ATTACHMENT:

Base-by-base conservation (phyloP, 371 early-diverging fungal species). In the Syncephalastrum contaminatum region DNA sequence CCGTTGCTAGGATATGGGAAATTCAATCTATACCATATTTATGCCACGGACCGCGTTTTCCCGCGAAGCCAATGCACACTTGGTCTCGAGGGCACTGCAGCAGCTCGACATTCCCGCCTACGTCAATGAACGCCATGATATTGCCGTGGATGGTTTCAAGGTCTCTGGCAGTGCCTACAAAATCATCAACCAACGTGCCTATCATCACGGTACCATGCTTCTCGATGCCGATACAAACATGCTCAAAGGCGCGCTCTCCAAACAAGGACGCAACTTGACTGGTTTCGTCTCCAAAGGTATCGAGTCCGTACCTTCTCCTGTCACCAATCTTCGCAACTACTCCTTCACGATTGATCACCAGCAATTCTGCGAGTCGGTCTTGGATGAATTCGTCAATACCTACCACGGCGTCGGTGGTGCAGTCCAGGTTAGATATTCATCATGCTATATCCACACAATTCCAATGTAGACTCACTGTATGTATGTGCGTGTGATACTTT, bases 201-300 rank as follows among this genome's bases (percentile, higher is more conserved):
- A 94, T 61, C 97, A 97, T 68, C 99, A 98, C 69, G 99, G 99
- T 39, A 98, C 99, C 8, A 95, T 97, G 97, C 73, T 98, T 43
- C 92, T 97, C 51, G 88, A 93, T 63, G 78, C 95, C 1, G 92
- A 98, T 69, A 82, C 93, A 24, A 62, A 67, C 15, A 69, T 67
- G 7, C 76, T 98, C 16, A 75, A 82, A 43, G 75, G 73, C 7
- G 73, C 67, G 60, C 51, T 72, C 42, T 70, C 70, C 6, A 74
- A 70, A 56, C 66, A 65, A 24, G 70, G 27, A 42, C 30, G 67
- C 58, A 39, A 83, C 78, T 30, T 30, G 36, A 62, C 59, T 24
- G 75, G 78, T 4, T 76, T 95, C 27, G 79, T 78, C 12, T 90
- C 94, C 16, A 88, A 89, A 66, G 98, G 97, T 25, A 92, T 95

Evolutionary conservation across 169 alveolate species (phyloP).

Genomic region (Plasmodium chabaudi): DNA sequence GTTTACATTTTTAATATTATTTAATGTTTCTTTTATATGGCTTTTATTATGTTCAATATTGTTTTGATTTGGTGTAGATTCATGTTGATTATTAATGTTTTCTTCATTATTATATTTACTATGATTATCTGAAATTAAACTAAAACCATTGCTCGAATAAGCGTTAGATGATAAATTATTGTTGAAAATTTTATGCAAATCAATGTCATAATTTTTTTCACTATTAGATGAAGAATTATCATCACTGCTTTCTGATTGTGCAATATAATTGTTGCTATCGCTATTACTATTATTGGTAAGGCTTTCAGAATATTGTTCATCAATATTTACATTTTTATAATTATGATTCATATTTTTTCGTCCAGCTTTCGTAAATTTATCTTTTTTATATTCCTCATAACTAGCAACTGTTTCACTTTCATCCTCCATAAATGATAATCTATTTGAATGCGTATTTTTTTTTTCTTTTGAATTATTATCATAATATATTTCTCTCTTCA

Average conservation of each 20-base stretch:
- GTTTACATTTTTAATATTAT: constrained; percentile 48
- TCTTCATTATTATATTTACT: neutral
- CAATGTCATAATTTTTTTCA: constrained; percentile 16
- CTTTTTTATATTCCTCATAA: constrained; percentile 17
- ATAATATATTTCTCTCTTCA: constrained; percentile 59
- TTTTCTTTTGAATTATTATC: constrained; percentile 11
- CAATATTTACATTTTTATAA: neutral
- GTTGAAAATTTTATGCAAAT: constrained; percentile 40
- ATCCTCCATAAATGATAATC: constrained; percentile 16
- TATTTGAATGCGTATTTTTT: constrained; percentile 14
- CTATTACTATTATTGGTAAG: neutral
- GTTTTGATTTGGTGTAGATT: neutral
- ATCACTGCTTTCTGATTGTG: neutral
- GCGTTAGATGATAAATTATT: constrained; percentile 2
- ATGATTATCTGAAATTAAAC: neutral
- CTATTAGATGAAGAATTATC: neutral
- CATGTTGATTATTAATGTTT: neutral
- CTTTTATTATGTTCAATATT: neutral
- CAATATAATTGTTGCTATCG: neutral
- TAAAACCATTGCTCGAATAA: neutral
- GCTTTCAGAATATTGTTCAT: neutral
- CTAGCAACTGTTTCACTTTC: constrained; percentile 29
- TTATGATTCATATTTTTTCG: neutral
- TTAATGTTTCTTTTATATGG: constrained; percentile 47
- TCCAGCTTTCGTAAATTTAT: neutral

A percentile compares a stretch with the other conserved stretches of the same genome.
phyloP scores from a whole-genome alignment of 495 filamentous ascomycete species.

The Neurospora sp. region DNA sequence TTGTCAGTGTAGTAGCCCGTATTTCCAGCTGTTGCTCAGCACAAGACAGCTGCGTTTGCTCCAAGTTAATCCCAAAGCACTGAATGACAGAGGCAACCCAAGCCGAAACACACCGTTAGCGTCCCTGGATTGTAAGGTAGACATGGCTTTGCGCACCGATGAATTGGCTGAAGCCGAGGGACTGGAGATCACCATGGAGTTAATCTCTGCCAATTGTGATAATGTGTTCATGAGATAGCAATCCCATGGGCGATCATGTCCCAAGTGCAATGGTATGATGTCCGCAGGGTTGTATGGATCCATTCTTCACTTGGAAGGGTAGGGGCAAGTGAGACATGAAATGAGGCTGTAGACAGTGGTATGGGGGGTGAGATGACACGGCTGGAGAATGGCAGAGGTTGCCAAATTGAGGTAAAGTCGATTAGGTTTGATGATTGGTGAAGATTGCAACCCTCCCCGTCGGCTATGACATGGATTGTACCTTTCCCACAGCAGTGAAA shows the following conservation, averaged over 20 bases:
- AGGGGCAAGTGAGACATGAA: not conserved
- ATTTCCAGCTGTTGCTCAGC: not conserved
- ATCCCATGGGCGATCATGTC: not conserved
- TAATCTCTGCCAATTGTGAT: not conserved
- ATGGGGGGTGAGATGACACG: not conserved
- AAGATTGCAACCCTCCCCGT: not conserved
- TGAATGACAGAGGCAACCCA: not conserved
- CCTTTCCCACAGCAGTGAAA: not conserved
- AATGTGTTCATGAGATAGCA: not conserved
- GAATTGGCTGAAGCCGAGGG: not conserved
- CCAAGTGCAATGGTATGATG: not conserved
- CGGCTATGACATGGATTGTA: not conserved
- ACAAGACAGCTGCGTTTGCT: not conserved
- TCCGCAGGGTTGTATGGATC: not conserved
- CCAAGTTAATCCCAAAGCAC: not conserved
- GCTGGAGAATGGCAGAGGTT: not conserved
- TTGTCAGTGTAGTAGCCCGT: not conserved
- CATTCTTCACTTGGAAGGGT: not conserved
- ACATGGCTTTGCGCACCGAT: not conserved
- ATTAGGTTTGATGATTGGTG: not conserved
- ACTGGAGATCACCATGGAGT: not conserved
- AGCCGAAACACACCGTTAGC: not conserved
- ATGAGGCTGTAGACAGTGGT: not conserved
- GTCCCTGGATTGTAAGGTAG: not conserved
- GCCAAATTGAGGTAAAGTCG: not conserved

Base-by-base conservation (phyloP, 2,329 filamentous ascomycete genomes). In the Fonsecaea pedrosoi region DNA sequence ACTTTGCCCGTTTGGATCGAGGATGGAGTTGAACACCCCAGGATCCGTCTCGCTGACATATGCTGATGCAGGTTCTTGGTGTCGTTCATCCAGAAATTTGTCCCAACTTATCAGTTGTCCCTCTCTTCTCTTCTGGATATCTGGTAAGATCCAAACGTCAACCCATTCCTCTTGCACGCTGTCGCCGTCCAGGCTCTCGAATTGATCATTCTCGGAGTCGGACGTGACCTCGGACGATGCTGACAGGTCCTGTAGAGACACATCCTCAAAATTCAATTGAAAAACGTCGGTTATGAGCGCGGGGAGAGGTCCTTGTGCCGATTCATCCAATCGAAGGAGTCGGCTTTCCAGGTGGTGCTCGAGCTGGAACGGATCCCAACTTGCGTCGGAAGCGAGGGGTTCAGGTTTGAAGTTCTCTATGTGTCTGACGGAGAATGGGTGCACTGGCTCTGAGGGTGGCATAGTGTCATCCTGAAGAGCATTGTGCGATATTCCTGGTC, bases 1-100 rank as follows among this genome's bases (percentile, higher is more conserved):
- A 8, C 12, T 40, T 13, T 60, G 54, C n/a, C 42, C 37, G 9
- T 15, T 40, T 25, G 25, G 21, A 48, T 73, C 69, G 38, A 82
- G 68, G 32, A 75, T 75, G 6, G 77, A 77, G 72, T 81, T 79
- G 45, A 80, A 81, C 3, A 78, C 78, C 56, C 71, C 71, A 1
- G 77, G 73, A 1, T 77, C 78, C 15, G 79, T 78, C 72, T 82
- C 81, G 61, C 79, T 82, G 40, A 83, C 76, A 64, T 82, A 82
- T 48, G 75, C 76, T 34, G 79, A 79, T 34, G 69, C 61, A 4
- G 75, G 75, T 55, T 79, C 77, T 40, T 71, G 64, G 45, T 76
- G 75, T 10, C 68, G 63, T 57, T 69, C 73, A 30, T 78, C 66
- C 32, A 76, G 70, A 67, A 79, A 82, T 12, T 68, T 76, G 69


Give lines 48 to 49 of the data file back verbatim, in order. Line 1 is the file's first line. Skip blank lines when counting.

- AAGATTGCAACCCTCCCCGT: not conserved
- TGAATGACAGAGGCAACCCA: not conserved